Regulators at the Office of the Comptroller of the Currency were partly to blame for Republic Federal's failure.
In 2004, they persuaded the bank to leave a lucrative business that allowed customers of lenders in Latin America to write checks with Republic's name to conduct business in the United States.
Republic's attempts to replace this business were unsuccessful. The bank lost millions of dollars at the height of the boom, when practically all of its Florida competitors were rolling in profits.
Feeling the need to make up for its earlier decision, OCC regulators let Republic merge with another struggling Miami lender — PineBank — in late 2006.
"The OCC approved the PineBank acquisition believing the purchase would allow Republic to replace its lost earnings with earnings from PineBank's loans and deposits," federal regulators said in February 2012
Republic's assets more than doubled to $713 million because of the merger. But the bank quickly became weighed down with risky loans that PineBank had made to foreign condo buyers in Miami and Fort Lauderdale during the boom.
"Key financial information on the borrowers was often not on file," the FDIC reported.
After Republic failed, the FDIC questioned the OCC's decision to approve the PineBank merger because neither bank was healthy at the time.
Indeed, the OCC considered Republic a "troubled" bank until 10 months before finalizing the deal, and PineBank had a low performance rating thanks to high-risk lending and shrinking stockpiles of capital.
"Though the OCC released Republic from the troubled-condition status prior to the PineBank merger, it was not clear what happened to persuade the OCC to make that change," the FDIC wrote in its analysis of Republic's failure.
Chartered in 1979, Republic was originally known as Hemisphere National Bank. It focused primarily on financing international trade deals and loans to Latin American customers.
But like many other South Florida banks, Republic ran afoul of anti-terrorism and anti-laundering legislation after 9/11.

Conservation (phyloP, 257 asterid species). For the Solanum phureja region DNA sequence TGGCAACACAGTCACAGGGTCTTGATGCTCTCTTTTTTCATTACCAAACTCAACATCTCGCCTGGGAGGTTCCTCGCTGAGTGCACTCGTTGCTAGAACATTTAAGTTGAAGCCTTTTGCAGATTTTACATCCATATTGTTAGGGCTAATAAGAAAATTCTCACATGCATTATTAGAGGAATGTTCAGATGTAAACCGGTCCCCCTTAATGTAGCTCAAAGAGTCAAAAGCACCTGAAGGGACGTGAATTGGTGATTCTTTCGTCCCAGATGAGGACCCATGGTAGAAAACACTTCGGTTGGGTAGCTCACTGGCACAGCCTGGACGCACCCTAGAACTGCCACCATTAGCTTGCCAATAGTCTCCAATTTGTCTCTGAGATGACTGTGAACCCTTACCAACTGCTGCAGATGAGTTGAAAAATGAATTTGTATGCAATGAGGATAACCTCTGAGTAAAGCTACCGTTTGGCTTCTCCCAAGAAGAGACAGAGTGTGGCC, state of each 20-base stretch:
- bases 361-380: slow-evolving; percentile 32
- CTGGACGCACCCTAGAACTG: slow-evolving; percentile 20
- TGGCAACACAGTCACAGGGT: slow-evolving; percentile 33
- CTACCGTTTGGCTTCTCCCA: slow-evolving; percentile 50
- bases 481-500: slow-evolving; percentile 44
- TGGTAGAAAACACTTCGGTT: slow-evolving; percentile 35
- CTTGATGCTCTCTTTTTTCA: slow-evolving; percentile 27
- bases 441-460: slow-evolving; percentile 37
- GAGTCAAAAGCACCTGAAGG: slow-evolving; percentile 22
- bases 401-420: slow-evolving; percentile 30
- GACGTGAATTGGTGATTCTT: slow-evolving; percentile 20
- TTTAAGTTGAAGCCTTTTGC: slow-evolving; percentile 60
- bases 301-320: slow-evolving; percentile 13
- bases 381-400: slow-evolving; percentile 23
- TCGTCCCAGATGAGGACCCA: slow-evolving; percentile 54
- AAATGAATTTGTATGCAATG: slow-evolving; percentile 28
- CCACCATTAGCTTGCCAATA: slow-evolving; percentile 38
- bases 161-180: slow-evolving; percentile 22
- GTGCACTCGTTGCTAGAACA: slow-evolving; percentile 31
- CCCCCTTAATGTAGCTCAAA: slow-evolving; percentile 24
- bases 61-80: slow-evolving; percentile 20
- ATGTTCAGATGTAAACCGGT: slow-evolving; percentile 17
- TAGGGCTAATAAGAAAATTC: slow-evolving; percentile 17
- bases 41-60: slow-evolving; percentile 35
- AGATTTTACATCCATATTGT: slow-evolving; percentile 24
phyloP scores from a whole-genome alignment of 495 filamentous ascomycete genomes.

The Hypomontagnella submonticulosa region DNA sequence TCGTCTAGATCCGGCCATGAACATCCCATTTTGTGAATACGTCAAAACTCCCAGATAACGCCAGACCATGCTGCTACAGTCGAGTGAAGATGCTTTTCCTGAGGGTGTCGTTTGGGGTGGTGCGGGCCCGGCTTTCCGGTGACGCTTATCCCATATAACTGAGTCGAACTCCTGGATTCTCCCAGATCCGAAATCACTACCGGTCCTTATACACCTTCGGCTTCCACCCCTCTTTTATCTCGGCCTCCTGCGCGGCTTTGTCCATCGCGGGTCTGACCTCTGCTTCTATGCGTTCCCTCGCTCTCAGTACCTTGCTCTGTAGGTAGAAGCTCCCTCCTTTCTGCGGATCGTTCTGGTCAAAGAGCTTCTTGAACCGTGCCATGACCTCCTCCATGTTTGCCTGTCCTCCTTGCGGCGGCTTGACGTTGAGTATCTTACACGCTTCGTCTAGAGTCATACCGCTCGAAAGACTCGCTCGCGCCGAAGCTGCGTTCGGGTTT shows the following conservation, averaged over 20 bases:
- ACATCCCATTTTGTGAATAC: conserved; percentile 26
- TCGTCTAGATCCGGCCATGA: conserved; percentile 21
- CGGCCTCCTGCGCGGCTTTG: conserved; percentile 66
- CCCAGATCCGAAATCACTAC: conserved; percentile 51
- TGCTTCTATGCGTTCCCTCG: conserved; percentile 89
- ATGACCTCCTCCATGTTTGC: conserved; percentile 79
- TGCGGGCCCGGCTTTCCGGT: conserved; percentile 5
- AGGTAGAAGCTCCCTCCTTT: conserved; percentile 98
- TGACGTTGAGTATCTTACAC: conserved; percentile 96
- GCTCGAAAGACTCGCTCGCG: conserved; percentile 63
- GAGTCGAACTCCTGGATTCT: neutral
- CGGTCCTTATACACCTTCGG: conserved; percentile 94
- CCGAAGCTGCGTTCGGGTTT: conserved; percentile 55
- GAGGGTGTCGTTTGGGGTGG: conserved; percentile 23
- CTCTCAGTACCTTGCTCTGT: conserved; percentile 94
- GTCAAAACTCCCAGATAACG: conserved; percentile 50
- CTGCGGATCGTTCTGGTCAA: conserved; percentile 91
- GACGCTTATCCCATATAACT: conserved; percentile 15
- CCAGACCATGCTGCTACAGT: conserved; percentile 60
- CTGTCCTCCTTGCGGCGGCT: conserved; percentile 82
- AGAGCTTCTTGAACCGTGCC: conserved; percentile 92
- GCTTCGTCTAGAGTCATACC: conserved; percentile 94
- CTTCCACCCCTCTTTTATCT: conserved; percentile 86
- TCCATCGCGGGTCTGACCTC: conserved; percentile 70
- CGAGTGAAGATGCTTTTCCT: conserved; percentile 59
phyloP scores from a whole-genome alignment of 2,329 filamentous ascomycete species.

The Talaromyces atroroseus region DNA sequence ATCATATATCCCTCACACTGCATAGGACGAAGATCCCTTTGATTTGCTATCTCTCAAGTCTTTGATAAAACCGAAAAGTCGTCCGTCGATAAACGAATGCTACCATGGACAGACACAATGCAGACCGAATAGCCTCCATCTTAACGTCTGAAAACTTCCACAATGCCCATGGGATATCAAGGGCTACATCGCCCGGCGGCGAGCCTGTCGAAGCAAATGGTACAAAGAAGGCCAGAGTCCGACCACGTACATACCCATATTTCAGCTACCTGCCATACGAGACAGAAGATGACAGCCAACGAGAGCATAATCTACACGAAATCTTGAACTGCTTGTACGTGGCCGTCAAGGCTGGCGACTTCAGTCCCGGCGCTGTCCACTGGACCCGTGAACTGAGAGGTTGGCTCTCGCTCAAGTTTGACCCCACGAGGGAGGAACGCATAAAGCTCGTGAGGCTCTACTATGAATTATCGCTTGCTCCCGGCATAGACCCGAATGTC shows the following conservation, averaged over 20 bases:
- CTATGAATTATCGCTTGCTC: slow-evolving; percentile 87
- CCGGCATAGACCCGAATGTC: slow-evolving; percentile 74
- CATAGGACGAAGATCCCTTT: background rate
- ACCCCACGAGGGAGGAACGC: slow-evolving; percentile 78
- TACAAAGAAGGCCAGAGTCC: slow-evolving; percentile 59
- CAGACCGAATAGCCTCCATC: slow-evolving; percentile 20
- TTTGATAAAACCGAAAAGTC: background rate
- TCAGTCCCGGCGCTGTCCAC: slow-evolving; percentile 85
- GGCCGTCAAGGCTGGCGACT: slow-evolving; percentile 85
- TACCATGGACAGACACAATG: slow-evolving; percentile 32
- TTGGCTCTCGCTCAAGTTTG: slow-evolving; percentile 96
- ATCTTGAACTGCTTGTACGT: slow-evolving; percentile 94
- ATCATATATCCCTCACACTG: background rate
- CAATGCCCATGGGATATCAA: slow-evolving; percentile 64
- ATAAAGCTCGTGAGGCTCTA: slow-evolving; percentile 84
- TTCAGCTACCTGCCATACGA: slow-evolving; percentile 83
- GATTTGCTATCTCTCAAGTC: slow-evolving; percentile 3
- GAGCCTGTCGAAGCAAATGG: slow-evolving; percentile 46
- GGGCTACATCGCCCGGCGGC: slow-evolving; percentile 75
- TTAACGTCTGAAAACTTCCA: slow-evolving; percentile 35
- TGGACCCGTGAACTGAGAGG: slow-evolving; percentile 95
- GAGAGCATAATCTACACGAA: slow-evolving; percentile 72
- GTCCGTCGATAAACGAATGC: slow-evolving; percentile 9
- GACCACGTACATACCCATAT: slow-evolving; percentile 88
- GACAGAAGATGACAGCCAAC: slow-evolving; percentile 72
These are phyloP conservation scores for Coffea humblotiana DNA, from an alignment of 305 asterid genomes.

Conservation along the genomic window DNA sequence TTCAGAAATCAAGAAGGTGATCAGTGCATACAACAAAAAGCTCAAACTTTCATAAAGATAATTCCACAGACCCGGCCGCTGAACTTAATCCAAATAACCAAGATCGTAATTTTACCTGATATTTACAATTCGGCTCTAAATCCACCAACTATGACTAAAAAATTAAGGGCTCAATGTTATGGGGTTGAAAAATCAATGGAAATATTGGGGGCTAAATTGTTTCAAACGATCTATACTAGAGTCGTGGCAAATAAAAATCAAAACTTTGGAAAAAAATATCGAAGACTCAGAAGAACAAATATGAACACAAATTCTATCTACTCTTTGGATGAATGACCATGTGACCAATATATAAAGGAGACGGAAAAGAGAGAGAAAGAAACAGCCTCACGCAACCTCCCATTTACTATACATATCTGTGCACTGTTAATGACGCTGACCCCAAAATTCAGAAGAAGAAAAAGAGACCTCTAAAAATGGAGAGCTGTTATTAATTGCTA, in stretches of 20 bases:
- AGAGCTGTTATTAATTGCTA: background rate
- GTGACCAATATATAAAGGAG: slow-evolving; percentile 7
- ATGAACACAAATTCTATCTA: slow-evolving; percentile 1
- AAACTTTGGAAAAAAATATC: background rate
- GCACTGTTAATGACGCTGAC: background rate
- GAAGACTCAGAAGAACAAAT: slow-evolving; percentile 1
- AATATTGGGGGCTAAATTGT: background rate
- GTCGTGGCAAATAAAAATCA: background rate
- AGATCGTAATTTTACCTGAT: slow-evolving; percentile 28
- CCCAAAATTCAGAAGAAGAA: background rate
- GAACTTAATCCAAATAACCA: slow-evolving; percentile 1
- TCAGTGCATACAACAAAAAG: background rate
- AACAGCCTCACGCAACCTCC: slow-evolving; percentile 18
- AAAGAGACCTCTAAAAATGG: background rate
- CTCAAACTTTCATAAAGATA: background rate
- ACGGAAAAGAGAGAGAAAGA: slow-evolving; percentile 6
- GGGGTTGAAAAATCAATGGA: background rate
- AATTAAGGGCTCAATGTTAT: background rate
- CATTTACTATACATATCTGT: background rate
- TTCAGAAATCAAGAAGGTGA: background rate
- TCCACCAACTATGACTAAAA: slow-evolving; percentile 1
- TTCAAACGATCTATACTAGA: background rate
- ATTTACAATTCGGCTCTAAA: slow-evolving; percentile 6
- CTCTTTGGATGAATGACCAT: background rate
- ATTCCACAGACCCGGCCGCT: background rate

Examiners grew concerned that Republic's check-writing business was assisting money launderers and potential terrorists.
After agreeing to close that business in 2004, Republic raised $50 million through a private stock offering and set out to replace its lost revenues by making mortgages to customers in New York and California.
That venture failed and was halted in 2007.
Republic reported losses of more than $11 million from 2005 through 2007 — a time when most Florida banks were reporting expansive profits. It lost $25 million more in 2008 as bad loans began piling up.
Many of these had originated with PineBank, including one of the largest, made to a company controlled by Palm Beach County developer and gas station owner William L. Knight.
Court records show that PineBank lent $5.6 million to Knight's company just before merging with Republic in September 2006. The bank made that loan despite the fact that Knight had a 1997 bankruptcy on his record and was sued by Amoco and Chevron a year later for "blatant self-dealing."
They said he diverted money to family members that should have gone to paying off his debts.
Knight denied the charges in court and the case was later settled. His company defaulted on its loan from PineBank in March 2008.
Knight did not return a message left with his secretary.
That same year, regulators began complaining that Republic was not writing down its bad loans fast enough. They forced Republic to sign an agreement promising to boost capital and design a plan to deal with its problems.
Ultimately, that plan did not work and Republic failed in December 2009.